The Principal Healthcare Innovators Index ETF (BTEC) became quite the story among healthcare exchange traded funds last year.
BTEC seeks to provide investment results that closely correspond, before expenses, to the performance of the Nasdaq Healthcare Innovators Index.
Under normal circumstances, the fund invests at least 80% of its net assets, plus any borrowings for investment purposes, in equity securities of companies that compose the index at the time of purchase. The index uses a quantitative model designed to identify equity securities in the Nasdaq US Benchmark Index (including growth and value stock) that are small and medium capitalization U.S. healthcare companies.
Some good news for investors? The case for BTEC remains in its early innings.
“Healthcare and technology led the U.S. stock market in generating earnings and revenue growth in 2020,” according to BlackRock research. “They also stand out in generating high free cash flow yields and return on equity, as the chart shows. The quality characteristics of these two sectors could help provide some resilience against any bumps along the road to the economic restart, in our view. At the same time, they offer long-term growth potential given structural shifts such as digitalization and aging societies.”
Why BTEC Is Still a Sound Bet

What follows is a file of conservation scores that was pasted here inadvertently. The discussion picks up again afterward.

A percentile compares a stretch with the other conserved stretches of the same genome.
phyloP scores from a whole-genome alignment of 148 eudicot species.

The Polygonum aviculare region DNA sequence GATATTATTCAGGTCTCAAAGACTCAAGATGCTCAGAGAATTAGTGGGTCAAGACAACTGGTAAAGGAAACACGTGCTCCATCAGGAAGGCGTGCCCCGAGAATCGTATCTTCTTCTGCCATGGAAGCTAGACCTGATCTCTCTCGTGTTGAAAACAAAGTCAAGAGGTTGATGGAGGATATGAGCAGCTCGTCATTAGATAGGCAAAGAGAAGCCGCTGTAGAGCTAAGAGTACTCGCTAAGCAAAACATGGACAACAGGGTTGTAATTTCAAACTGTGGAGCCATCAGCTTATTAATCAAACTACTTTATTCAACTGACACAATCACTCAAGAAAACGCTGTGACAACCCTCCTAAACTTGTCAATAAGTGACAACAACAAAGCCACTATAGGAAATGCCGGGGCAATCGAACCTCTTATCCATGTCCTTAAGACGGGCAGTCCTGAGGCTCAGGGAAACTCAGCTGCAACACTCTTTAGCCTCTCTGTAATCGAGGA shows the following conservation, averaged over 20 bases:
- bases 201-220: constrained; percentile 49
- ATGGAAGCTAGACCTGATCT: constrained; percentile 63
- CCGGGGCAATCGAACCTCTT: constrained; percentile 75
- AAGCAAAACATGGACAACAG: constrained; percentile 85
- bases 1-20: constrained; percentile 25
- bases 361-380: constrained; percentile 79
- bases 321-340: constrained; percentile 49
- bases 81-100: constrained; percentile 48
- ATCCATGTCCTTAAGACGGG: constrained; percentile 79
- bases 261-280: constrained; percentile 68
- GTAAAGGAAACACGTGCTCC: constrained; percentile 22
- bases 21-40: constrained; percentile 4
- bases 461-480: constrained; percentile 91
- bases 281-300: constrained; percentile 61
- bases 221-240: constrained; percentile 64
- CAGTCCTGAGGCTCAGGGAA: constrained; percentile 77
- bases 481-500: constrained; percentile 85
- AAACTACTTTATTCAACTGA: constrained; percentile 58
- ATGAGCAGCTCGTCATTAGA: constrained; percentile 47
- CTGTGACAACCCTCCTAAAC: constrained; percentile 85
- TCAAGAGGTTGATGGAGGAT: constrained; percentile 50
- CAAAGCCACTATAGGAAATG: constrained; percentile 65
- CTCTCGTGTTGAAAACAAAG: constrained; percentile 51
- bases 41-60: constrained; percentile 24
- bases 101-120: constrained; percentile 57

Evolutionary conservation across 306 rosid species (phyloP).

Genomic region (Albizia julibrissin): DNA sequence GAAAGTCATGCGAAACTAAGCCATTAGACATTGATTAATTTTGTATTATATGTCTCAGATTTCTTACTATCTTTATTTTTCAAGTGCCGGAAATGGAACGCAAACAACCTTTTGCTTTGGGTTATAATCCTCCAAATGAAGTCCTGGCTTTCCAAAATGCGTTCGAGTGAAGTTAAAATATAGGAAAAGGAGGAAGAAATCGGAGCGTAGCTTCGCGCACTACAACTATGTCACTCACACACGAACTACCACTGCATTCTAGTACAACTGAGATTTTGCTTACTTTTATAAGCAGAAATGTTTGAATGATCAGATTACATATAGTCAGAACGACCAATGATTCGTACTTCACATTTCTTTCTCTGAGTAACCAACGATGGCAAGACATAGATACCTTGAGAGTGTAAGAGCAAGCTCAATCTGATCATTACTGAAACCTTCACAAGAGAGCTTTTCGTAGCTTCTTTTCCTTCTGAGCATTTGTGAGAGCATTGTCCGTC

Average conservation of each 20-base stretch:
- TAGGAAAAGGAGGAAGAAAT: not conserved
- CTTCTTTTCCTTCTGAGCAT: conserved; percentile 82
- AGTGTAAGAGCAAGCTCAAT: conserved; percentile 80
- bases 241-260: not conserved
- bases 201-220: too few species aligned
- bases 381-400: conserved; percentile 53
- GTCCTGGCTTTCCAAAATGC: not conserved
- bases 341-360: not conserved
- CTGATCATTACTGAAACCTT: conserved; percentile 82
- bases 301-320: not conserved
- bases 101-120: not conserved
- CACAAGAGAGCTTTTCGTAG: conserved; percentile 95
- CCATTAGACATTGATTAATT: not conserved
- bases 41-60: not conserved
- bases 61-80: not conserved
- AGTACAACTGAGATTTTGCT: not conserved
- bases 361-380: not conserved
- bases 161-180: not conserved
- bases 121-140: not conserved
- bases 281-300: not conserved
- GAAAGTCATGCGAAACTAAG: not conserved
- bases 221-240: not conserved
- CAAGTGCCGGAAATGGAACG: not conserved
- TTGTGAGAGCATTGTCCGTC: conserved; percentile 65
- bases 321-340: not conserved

With its positioning at the cusp of healthcare innovation, a theme being spotlighted by the COVID-19 pandemic, BTEC is proving youthful healthcare investments can in fact thrive. BTEC seeks to tap into the increasing demand for healthcare solutions as demographic trends have driven healthcare spending to more than double in the last 20 years according to Principal.
Healthcare technology has come to the fore, offering various innovations to combat the coronavirus. This can only help fuel healthcare technology ETFs, which are moving forward from preventative medicine to treatment.
Indeed, BTEC boasts plenty of digital healthcare tailwinds.
“We see the healthcare sector potentially benefitting from structural trends such as demographic shifts, emerging market healthcare spending growth and innovation across the board,” adds BlackRock. “For example, telemedicine has gained popularity during the pandemic, and could become a long-term solution for some care needs due to its cost and operational efficiency. We also see the relatively low valuation of the healthcare sector as appealing, and the risk of major policy change in the U.S. appears low given Democrats’ slim majority in the Senate.”
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The opinions and forecasts expressed herein are solely those of Tom Lydon, and may not actually come to pass. Information on this site should not be used or construed as an offer to sell, a solicitation of an offer to buy, or a recommendation for any product.